Photographs and videos captured by remote wildlife cameras confirm that mountain lions make regular visits to Jasper Ridge Biological Preserve, Stanford Univesity's 1,189-acre field research site in the hills five miles west of the main campus.
Strategy for improving health care for uninsured, low-income, and minorities in the US
A new set of strategies released today by the Commonwealth Fund Commission on a High Performance Health System could dramatically improve how the US health care system serves vulnerable populations -- those in the US who are uninsured, low-income, or members of racial and ethnic minority groups.
Physicists localize 3-D matter waves for first time
University of Illinois physicists have experimentally demonstrated for the first time how three-dimensional conduction is affected by the defects that plague materials.
Prague's 88 nature reserves threatened by invasive plant species
Cities are generally regarded as hostile for wildlife and urbanization a dramatic form of destruction of natural habitats.
Raising 'good' cholesterol levels reduces heart attack and stroke risk in diabetes patients
Increasing levels of high-density lipoproteins, better known as HDL or
World-renowned Utah medical geneticist John M. Optiz to receive Allan Award
John M. Optiz is to receive the 2011 William Allan Award in Human Genetics for pioneering work identifying and understanding genetic syndromes.
UMass Amherst School of Public Health wins $2.5 million training grant
Training to improve the nation's public health system by strengthening the technical, scientific, managerial and leadership competence of current and future public health workers will soon be underway in Springfield, Holyoke, Pittsfield and the Berkshires, supported by a four-year, $2.5 million grant to the School of Public Health and Health Sciences at the University of Massachusetts Amherst.
Chromosome inheritance? Not the same for all the chromosomes
New findings of researchers from the University of Modena and Reggio Emilia show that in aphids the two X chromosomes have a different inheritance.
UNC researcher to help lead new esophageal cancer network
Dr. Nicholas Shaheen, professor in the UNC School of Medicine, adjunct professor in the UNC Gillings School of Global Public Health and director of the UNC Center for Esophageal Diseases and Swallowing, will co-direct Barrett's Esophagus Translational Research Network projects.
UMass Amherst wins major grant to host $7.5 million Northeast Climate Science Center
In Washington, D.C. on Friday, Oct. 7, Secretary of the Interior Ken Salazar announced that the University of Massachusetts Amherst has been chosen to lead a consortium of seven universities and host a major new center, the Northeast Climate Science Center through a five-year, $7.5 million grant.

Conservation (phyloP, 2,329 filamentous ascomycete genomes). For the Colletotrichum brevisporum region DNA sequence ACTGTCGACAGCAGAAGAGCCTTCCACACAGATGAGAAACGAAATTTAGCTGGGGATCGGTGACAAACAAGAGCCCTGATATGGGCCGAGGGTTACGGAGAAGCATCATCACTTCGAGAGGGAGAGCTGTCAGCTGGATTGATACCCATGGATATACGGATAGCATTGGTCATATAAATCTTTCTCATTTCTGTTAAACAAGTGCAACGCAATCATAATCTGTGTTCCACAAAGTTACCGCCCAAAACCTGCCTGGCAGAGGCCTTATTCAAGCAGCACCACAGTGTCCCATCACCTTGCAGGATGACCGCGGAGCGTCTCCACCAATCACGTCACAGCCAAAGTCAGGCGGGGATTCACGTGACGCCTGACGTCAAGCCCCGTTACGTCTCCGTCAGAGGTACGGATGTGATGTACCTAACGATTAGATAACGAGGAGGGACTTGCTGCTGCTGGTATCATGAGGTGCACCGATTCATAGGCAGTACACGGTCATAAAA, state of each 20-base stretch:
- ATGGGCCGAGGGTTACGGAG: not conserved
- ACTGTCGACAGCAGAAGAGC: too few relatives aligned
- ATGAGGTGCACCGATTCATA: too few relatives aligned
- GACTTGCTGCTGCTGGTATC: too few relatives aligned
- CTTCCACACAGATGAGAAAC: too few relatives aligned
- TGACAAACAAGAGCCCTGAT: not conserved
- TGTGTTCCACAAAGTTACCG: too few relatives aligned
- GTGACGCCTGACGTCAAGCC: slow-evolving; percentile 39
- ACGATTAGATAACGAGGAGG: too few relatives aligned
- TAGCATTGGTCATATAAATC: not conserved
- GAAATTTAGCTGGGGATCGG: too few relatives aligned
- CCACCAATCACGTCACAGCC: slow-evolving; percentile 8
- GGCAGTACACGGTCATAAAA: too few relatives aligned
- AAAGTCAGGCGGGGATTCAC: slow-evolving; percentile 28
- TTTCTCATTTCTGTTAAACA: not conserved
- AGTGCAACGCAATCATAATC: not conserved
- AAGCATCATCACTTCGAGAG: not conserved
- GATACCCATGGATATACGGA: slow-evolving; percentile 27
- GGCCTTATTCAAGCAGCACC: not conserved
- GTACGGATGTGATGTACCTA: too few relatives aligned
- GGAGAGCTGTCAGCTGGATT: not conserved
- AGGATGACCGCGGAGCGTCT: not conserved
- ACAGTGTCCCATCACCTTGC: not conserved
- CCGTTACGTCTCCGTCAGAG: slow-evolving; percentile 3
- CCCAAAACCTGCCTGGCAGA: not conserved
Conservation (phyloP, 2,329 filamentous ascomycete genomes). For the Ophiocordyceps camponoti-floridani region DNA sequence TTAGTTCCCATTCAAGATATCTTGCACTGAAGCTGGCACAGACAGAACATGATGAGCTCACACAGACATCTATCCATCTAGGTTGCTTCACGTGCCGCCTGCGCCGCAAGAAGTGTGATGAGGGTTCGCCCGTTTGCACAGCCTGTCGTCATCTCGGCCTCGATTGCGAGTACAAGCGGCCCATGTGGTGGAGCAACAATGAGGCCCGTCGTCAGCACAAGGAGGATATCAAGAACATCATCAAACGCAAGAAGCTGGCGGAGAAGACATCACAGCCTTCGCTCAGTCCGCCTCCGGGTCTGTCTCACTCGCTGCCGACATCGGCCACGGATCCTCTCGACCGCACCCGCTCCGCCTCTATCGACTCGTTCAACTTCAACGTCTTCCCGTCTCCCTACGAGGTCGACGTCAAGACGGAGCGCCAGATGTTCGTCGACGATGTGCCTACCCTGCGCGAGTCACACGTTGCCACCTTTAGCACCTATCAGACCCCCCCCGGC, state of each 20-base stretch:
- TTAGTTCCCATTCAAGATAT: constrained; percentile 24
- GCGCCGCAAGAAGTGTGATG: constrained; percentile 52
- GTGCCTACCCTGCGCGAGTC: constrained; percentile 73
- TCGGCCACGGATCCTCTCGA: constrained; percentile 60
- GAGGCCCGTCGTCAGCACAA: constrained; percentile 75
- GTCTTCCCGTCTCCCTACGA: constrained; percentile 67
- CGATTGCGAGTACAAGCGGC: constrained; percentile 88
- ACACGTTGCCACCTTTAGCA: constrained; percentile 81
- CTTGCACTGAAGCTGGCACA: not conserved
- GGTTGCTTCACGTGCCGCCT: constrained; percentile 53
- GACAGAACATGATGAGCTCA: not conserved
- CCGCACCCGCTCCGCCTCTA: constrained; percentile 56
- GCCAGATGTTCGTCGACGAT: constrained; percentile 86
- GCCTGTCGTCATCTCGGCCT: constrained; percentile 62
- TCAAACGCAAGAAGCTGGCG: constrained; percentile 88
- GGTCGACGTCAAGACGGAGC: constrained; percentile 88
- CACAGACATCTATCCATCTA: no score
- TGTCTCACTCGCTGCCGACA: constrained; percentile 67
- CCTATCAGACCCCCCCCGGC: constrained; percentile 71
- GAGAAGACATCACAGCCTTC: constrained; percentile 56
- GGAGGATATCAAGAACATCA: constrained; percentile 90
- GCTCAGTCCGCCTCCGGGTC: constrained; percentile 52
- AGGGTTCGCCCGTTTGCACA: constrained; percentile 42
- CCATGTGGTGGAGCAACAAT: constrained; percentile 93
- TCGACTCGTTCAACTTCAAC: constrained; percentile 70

Survey gives clues to origin of Type Ia supernovae
The 2011 Nobel Prize in Physics was awarded for groundbreaking use of supernovae to measure the expansion of the universe, which yielded a surprise: it's accelerating, not slowing down.
Carnegie's Christoph Lepper receives prestigious Early Independence Award
Staff associate Christoph Lepper, at Carnegie's Department of Embryology, is one of 10 recipients of the NIH Director's Early Independence Awards.
2 cell phones in 1
More and more companies are providing their employees with smartphones.
Measuring elusive neutrinos flowing through the Earth, physicists learn more about the sun
Using one of the most sensitive neutrino detectors on the planet, an international team including physicists Laura Cadonati and Andrea Pocar at the University of Massachusetts Amherst are now measuring the flow of solar neutrinos reaching earth more precisely than ever before.
LSUHSC awarded NIH grant to develop pneumonia vaccine
Dr. Judd Shellito, Chief of Pulmonary/Critical Care Medicine at LSU Health Sciences Center New Orleans, has been awarded approximately $9 million in grant funding to develop a vaccine against pneumocystis, an important cause of pneumonia in people with HIV infection.
Gray jays' winter survival depends on food storage, study shows
A new University of Guelph study shows that gray jays hoping to survive and reproduce through Canada's harsh winters need to be able to store food in the right kinds of trees.
University of Oklahoma selected to host one of eight regional Climate Science Centers nationwide
The University of Oklahoma has been selected by the Department of the Interior as the site of one of only eight regional climate science centers nationwide.
Early detection of plant disease
Each year, plant viruses and fungal attacks lead to crop losses of up to 30 percent.
Aquatic fish jump into picture of evolutionary land invasion
Some fully aquatic fishes, says a Northern Arizona University researcher, can jump effectively on land without specialized anatomical attributes -- a finding with significant implications for evolutionary biology.
University of Hawai'i chosen for new Climate Science Center
Secretary of the Interior Ken Salazar announced on Oct. 7 the establishment of the Pacific Islands Climate Science Center, a consortium led by the University of Hawaii at Manoa, the University of Hawaii at Hilo, and the University of Guam.